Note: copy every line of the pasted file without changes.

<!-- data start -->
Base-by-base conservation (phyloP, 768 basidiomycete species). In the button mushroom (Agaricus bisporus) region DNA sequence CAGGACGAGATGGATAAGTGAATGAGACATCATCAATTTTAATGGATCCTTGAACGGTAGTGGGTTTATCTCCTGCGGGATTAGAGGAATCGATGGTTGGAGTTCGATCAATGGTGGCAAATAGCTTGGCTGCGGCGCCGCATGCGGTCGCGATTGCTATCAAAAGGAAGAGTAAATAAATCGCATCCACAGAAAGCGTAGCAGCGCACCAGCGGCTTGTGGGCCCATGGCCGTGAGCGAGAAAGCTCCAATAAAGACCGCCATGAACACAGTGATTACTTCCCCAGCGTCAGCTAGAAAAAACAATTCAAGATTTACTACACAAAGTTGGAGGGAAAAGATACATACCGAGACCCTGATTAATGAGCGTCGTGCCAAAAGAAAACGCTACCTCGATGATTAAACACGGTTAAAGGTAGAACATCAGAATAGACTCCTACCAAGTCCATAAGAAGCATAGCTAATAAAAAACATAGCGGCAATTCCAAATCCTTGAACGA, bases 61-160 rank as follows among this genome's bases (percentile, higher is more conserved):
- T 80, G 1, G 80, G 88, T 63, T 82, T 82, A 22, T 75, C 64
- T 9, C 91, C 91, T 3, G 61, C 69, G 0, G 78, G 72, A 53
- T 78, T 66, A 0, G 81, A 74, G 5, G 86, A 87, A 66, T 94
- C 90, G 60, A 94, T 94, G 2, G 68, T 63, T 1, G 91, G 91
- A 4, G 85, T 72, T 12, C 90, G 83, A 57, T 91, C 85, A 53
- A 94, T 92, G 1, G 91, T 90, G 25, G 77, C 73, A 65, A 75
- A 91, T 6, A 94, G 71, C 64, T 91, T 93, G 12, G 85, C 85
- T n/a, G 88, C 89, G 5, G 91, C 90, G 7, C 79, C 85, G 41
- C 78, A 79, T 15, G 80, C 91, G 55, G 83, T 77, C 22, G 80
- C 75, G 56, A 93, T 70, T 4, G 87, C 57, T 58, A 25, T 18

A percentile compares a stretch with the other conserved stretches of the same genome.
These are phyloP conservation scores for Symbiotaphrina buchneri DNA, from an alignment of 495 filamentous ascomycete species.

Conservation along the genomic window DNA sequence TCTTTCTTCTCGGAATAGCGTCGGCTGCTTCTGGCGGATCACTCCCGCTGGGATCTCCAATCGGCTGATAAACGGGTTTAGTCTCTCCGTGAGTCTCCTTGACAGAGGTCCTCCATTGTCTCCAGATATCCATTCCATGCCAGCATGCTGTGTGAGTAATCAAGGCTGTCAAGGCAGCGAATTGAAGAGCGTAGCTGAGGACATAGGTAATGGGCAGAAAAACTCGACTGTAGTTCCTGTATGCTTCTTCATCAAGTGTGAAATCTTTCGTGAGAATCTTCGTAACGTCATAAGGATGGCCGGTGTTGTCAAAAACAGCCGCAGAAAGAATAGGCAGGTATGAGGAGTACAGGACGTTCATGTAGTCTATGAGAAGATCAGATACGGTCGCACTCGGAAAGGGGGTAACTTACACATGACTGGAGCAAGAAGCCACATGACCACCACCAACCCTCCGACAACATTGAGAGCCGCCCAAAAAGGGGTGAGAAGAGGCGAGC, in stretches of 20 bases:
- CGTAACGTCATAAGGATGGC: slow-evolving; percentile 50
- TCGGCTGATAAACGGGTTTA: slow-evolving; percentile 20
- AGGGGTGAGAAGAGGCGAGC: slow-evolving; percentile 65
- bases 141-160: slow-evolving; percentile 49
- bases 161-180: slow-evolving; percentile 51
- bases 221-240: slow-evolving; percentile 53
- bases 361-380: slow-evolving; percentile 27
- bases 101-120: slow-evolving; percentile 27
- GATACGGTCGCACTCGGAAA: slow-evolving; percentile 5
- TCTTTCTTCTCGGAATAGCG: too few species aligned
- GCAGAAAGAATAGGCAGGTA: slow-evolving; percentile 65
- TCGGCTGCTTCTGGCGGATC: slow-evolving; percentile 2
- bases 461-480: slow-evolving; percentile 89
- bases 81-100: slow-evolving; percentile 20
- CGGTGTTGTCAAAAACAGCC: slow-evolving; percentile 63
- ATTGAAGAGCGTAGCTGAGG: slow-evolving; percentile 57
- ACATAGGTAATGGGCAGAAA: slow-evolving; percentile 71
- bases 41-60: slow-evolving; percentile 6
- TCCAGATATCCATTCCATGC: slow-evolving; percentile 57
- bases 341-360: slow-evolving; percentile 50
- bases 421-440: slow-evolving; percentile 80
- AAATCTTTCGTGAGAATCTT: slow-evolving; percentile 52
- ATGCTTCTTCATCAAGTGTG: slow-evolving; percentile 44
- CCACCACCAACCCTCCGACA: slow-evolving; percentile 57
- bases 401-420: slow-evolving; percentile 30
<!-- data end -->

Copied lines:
Base-by-base conservation (phyloP, 768 basidiomycete species). In the button mushroom (Agaricus bisporus) region DNA sequence CAGGACGAGATGGATAAGTGAATGAGACATCATCAATTTTAATGGATCCTTGAACGGTAGTGGGTTTATCTCCTGCGGGATTAGAGGAATCGATGGTTGGAGTTCGATCAATGGTGGCAAATAGCTTGGCTGCGGCGCCGCATGCGGTCGCGATTGCTATCAAAAGGAAGAGTAAATAAATCGCATCCACAGAAAGCGTAGCAGCGCACCAGCGGCTTGTGGGCCCATGGCCGTGAGCGAGAAAGCTCCAATAAAGACCGCCATGAACACAGTGATTACTTCCCCAGCGTCAGCTAGAAAAAACAATTCAAGATTTACTACACAAAGTTGGAGGGAAAAGATACATACCGAGACCCTGATTAATGAGCGTCGTGCCAAAAGAAAACGCTACCTCGATGATTAAACACGGTTAAAGGTAGAACATCAGAATAGACTCCTACCAAGTCCATAAGAAGCATAGCTAATAAAAAACATAGCGGCAATTCCAAATCCTTGAACGA, bases 61-160 rank as follows among this genome's bases (percentile, higher is more conserved):
- T 80, G 1, G 80, G 88, T 63, T 82, T 82, A 22, T 75, C 64
- T 9, C 91, C 91, T 3, G 61, C 69, G 0, G 78, G 72, A 53
- T 78, T 66, A 0, G 81, A 74, G 5, G 86, A 87, A 66, T 94
- C 90, G 60, A 94, T 94, G 2, G 68, T 63, T 1, G 91, G 91
- A 4, G 85, T 72, T 12, C 90, G 83, A 57, T 91, C 85, A 53
- A 94, T 92, G 1, G 91, T 90, G 25, G 77, C 73, A 65, A 75
- A 91, T 6, A 94, G 71, C 64, T 91, T 93, G 12, G 85, C 85
- T n/a, G 88, C 89, G 5, G 91, C 90, G 7, C 79, C 85, G 41
- C 78, A 79, T 15, G 80, C 91, G 55, G 83, T 77, C 22, G 80
- C 75, G 56, A 93, T 70, T 4, G 87, C 57, T 58, A 25, T 18

A percentile compares a stretch with the other conserved stretches of the same genome.
These are phyloP conservation scores for Symbiotaphrina buchneri DNA, from an alignment of 495 filamentous ascomycete species.

Conservation along the genomic window DNA sequence TCTTTCTTCTCGGAATAGCGTCGGCTGCTTCTGGCGGATCACTCCCGCTGGGATCTCCAATCGGCTGATAAACGGGTTTAGTCTCTCCGTGAGTCTCCTTGACAGAGGTCCTCCATTGTCTCCAGATATCCATTCCATGCCAGCATGCTGTGTGAGTAATCAAGGCTGTCAAGGCAGCGAATTGAAGAGCGTAGCTGAGGACATAGGTAATGGGCAGAAAAACTCGACTGTAGTTCCTGTATGCTTCTTCATCAAGTGTGAAATCTTTCGTGAGAATCTTCGTAACGTCATAAGGATGGCCGGTGTTGTCAAAAACAGCCGCAGAAAGAATAGGCAGGTATGAGGAGTACAGGACGTTCATGTAGTCTATGAGAAGATCAGATACGGTCGCACTCGGAAAGGGGGTAACTTACACATGACTGGAGCAAGAAGCCACATGACCACCACCAACCCTCCGACAACATTGAGAGCCGCCCAAAAAGGGGTGAGAAGAGGCGAGC, in stretches of 20 bases:
- CGTAACGTCATAAGGATGGC: slow-evolving; percentile 50
- TCGGCTGATAAACGGGTTTA: slow-evolving; percentile 20
- AGGGGTGAGAAGAGGCGAGC: slow-evolving; percentile 65
- bases 141-160: slow-evolving; percentile 49
- bases 161-180: slow-evolving; percentile 51
- bases 221-240: slow-evolving; percentile 53
- bases 361-380: slow-evolving; percentile 27
- bases 101-120: slow-evolving; percentile 27
- GATACGGTCGCACTCGGAAA: slow-evolving; percentile 5
- TCTTTCTTCTCGGAATAGCG: too few species aligned
- GCAGAAAGAATAGGCAGGTA: slow-evolving; percentile 65
- TCGGCTGCTTCTGGCGGATC: slow-evolving; percentile 2
- bases 461-480: slow-evolving; percentile 89
- bases 81-100: slow-evolving; percentile 20
- CGGTGTTGTCAAAAACAGCC: slow-evolving; percentile 63
- ATTGAAGAGCGTAGCTGAGG: slow-evolving; percentile 57
- ACATAGGTAATGGGCAGAAA: slow-evolving; percentile 71
- bases 41-60: slow-evolving; percentile 6
- TCCAGATATCCATTCCATGC: slow-evolving; percentile 57
- bases 341-360: slow-evolving; percentile 50
- bases 421-440: slow-evolving; percentile 80
- AAATCTTTCGTGAGAATCTT: slow-evolving; percentile 52
- ATGCTTCTTCATCAAGTGTG: slow-evolving; percentile 44
- CCACCACCAACCCTCCGACA: slow-evolving; percentile 57
- bases 401-420: slow-evolving; percentile 30